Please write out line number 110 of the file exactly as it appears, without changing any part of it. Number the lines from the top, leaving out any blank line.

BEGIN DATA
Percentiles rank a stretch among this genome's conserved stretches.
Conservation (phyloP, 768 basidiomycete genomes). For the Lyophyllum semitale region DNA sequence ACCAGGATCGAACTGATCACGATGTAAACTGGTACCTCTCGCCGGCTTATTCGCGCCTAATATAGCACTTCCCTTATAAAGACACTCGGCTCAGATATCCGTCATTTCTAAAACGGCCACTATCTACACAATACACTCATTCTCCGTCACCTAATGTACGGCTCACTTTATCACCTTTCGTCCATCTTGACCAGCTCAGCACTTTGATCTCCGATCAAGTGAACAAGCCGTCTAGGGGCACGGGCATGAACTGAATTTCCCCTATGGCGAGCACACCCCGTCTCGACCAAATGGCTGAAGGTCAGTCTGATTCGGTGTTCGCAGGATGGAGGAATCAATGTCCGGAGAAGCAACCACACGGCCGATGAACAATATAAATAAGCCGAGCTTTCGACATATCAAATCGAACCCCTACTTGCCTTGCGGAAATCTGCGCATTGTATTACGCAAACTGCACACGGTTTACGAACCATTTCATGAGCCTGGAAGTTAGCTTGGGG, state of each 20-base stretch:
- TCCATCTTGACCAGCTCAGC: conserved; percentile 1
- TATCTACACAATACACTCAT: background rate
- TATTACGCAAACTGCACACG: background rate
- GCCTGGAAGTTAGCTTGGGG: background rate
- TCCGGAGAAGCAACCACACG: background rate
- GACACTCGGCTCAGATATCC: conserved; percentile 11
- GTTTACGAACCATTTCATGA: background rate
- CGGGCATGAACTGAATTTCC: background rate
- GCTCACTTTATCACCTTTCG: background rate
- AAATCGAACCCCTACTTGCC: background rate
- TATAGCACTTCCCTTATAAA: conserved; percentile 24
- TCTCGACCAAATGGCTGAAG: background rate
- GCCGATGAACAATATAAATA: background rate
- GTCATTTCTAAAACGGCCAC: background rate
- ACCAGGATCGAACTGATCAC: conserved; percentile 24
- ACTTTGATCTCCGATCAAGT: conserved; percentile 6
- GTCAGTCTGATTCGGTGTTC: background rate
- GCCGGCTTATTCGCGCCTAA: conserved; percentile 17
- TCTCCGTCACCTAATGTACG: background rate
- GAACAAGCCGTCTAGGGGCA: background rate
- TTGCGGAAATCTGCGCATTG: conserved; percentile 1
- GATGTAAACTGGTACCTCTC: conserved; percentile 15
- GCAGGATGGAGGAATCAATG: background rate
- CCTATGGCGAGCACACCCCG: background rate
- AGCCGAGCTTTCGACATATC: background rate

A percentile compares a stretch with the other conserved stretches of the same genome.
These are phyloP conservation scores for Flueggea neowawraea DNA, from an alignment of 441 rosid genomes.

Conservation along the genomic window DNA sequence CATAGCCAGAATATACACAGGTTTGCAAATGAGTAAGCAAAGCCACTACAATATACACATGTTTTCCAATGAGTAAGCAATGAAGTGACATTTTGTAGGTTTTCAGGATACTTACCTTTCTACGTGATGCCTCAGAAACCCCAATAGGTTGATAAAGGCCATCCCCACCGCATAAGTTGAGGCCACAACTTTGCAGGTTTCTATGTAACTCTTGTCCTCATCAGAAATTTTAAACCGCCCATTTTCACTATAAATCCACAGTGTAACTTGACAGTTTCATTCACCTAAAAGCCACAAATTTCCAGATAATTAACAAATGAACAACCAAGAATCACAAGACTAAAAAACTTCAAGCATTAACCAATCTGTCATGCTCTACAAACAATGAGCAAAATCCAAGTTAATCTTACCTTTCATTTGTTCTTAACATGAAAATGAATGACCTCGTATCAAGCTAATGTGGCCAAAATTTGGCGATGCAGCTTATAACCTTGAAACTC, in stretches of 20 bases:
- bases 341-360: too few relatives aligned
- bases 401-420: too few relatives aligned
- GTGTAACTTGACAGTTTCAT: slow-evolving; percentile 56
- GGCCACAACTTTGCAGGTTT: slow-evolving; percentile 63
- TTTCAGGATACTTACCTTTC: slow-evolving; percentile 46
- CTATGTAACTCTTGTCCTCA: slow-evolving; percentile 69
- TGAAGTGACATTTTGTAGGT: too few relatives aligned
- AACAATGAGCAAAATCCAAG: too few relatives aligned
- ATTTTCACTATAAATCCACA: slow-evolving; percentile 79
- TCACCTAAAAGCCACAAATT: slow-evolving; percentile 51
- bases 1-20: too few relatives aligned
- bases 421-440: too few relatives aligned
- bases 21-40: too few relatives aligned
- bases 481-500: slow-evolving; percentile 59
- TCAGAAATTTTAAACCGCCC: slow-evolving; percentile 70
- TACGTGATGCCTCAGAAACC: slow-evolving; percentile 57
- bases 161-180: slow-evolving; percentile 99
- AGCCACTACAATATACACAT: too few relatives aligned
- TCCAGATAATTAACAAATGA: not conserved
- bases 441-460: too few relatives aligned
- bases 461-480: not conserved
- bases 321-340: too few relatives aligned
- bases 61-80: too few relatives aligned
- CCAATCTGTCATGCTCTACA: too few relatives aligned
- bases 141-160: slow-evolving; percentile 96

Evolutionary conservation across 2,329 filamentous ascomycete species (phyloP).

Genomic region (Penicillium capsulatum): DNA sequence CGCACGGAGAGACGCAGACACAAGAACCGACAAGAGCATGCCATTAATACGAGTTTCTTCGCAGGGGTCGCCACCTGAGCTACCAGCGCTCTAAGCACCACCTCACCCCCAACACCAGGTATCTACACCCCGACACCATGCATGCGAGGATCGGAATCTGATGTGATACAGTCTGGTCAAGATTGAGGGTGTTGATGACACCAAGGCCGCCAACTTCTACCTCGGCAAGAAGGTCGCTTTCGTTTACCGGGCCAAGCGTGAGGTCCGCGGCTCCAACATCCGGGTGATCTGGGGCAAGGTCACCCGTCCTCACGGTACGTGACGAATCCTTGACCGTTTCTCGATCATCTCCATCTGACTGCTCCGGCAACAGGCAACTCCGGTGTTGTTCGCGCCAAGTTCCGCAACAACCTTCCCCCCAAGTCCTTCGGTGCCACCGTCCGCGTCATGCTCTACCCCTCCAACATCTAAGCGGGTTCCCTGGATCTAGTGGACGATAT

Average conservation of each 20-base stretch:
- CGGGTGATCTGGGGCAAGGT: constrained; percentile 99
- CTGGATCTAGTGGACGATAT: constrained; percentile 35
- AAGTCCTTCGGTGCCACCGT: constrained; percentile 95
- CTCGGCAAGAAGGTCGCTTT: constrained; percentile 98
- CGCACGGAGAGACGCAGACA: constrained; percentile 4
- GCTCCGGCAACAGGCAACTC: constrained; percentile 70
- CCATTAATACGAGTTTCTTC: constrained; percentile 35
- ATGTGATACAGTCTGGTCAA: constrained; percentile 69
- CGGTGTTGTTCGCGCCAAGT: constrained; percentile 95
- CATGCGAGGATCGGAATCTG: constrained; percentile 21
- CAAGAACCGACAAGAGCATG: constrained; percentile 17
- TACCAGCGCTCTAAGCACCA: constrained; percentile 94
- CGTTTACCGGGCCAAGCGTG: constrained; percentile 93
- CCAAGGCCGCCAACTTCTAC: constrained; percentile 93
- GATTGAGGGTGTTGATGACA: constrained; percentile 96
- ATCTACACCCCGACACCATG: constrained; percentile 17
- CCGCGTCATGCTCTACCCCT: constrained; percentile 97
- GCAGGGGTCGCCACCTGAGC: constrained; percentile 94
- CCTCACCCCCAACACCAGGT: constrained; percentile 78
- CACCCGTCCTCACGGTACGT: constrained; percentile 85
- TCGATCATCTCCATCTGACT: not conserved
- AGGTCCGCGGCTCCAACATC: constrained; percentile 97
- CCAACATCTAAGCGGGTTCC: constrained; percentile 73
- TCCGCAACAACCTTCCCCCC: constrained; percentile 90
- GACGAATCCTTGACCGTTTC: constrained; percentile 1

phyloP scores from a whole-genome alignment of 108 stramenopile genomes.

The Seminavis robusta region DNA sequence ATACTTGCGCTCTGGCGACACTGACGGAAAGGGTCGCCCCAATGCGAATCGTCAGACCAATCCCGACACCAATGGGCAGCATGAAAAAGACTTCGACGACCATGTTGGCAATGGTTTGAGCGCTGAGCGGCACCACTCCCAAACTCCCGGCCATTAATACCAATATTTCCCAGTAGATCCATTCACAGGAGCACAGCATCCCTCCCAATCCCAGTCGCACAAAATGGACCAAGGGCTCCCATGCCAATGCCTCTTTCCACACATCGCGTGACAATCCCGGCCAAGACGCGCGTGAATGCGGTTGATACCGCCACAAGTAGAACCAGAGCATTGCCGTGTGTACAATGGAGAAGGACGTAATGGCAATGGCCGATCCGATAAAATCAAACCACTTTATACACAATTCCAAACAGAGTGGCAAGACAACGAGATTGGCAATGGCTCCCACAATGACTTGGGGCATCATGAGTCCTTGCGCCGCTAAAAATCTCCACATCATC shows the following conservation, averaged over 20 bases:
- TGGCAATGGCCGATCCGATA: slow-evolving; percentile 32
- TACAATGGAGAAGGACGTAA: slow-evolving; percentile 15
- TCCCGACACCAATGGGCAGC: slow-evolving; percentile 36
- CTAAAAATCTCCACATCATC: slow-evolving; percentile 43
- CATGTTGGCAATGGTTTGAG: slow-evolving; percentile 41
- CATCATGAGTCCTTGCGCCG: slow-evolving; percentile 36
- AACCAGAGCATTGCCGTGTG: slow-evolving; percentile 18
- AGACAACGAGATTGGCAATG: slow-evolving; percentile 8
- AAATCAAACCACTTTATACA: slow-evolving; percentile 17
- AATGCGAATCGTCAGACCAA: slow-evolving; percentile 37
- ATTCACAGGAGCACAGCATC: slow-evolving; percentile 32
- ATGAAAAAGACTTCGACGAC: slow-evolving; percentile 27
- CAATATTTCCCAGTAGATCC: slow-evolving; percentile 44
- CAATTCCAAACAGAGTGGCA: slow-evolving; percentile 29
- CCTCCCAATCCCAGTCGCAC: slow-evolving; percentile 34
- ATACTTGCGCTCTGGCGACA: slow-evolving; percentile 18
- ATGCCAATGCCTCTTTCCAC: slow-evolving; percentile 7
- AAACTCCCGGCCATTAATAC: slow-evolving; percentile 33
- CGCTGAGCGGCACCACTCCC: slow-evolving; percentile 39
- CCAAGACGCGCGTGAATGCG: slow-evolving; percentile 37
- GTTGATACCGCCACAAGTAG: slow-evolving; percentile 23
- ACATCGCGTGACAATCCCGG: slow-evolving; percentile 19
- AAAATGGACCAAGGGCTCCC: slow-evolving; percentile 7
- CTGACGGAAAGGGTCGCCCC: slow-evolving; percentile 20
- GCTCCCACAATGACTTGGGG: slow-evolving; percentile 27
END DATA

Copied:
- GCTCCCACAATGACTTGGGG: slow-evolving; percentile 27